Small Acts Build a Kinder World

At Sacred Heart Schools in Chicago, even the youngest students learn kindness, respect and generosity through Sacred Heart’s Goals and Criteria.

Built into the Sacred Heart Schools education are big ways the students exemplify the foundational Goals and Criteria of this Catholic, independent PK-8 school for students of all faiths. In addition to its rigorous curriculum, Sacred Heart teaches and upholds timeless values in its students.

“When I think about how Sacred Heart instills the qualities of kindness, compassion and generosity, I think about our youngest students. Even the smallest interaction can have a big impact,” says Elizabeth Coleman, Ed.D., head of the primary school at Sacred Heart.

Within a holistic education, Sacred Heart’s five Goals and Criteria build a foundation of academic, spiritual and social life. Through a personal and active faith in God, respect for intellectual values, social awareness that impels to action, building of community as a Christian value and personal growth in an atmosphere of wise freedom, even the youngest students learn to affect change with their gifts and talents.

Everyday actions build kindness

“How our teachers interact with each other and the students demonstrates and models compassion, and our youngest students are always listening and watching,” Coleman says. “The way we greet each other in the hallway and the way we know about even the little things in students’ lives help each child feel seen and heard, by God and through us, too.”

By witnessing acts of kindness — concern for a peer who is sad, for example — even preschoolers are empowered to express compassion. When kids feel loved, they can give love, too. “I really do think this is something that makes our school different,” Coleman says.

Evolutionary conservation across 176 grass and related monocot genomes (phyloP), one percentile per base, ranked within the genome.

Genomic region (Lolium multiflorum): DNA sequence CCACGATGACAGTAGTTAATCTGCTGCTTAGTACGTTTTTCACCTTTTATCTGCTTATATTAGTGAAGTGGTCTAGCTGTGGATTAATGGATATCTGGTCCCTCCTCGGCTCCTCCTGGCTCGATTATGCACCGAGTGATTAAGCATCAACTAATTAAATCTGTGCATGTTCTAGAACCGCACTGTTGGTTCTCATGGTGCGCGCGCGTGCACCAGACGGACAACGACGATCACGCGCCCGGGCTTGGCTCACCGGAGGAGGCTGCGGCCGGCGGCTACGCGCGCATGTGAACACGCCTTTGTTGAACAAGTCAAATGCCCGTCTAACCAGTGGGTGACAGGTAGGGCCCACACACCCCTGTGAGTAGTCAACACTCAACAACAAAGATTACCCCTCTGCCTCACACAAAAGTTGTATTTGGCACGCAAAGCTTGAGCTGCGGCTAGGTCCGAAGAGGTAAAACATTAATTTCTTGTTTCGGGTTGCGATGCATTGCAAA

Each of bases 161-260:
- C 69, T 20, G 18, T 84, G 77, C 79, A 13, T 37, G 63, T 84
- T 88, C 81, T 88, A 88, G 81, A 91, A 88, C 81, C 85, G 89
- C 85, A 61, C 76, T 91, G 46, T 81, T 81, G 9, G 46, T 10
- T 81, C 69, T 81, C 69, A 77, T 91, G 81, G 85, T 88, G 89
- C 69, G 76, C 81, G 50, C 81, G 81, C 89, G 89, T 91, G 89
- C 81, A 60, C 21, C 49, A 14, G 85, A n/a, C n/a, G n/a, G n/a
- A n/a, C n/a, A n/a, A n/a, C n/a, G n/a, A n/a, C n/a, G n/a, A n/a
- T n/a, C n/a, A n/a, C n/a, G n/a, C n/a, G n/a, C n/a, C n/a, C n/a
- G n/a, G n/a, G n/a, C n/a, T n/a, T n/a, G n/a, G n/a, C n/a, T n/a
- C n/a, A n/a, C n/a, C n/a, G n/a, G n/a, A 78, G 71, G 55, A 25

“I want Sacred Heart students to see themselves as leaders who can affect positive change. I want them to dream big, but also know their simple actions can have a dramatic impact on their communities and the world. That’s where it starts,” she says.

Values-based learning

Parents know that their child’s cognitive needs will be met through strong academics at Sacred Heart, “but they also want something deeper,” Coleman says. “They recognize that education is not something that happens just in the mind but involves the whole being, including emotions, beliefs and values. Learning is a social process and they want their kids to grow in many different ways.”

The value of this is emphasized through the challenges of COVID, Coleman says. “A school can post its curriculum online or teach remotely, but students really miss the whole experience of being in the classroom,” she says. “Younger students, especially, need that environment to thrive and really learn.”

Photo Credit: Sacred Heart Schools

Families want their school to reflect their values and attend to their child holistically. “They want a school that cares about their child as a person who can develop empathy for others. We try in very intentional ways to instill these values,” Coleman says, adding that when parents tour the school and witness how members of the community interact, they know the school will instill these values in their child. At Sacred Heart, developmentally appropriate experiences also cultivate a love of learning, even in the primary grades.

Sacred Heart’s Goals and Criteria form an environment where all students can grow in their faith, regardless of religion or belief. “A values-based education is of great worth, which is why we are a Catholic school for children of all faiths,” Coleman explains. “Whatever belief system families have, we welcome them. Shared values in the Goals and Criteria help us understand our faith better and make our community stronger.”

Learn more about Sacred Heart Schools Chicago at shschicago.org.

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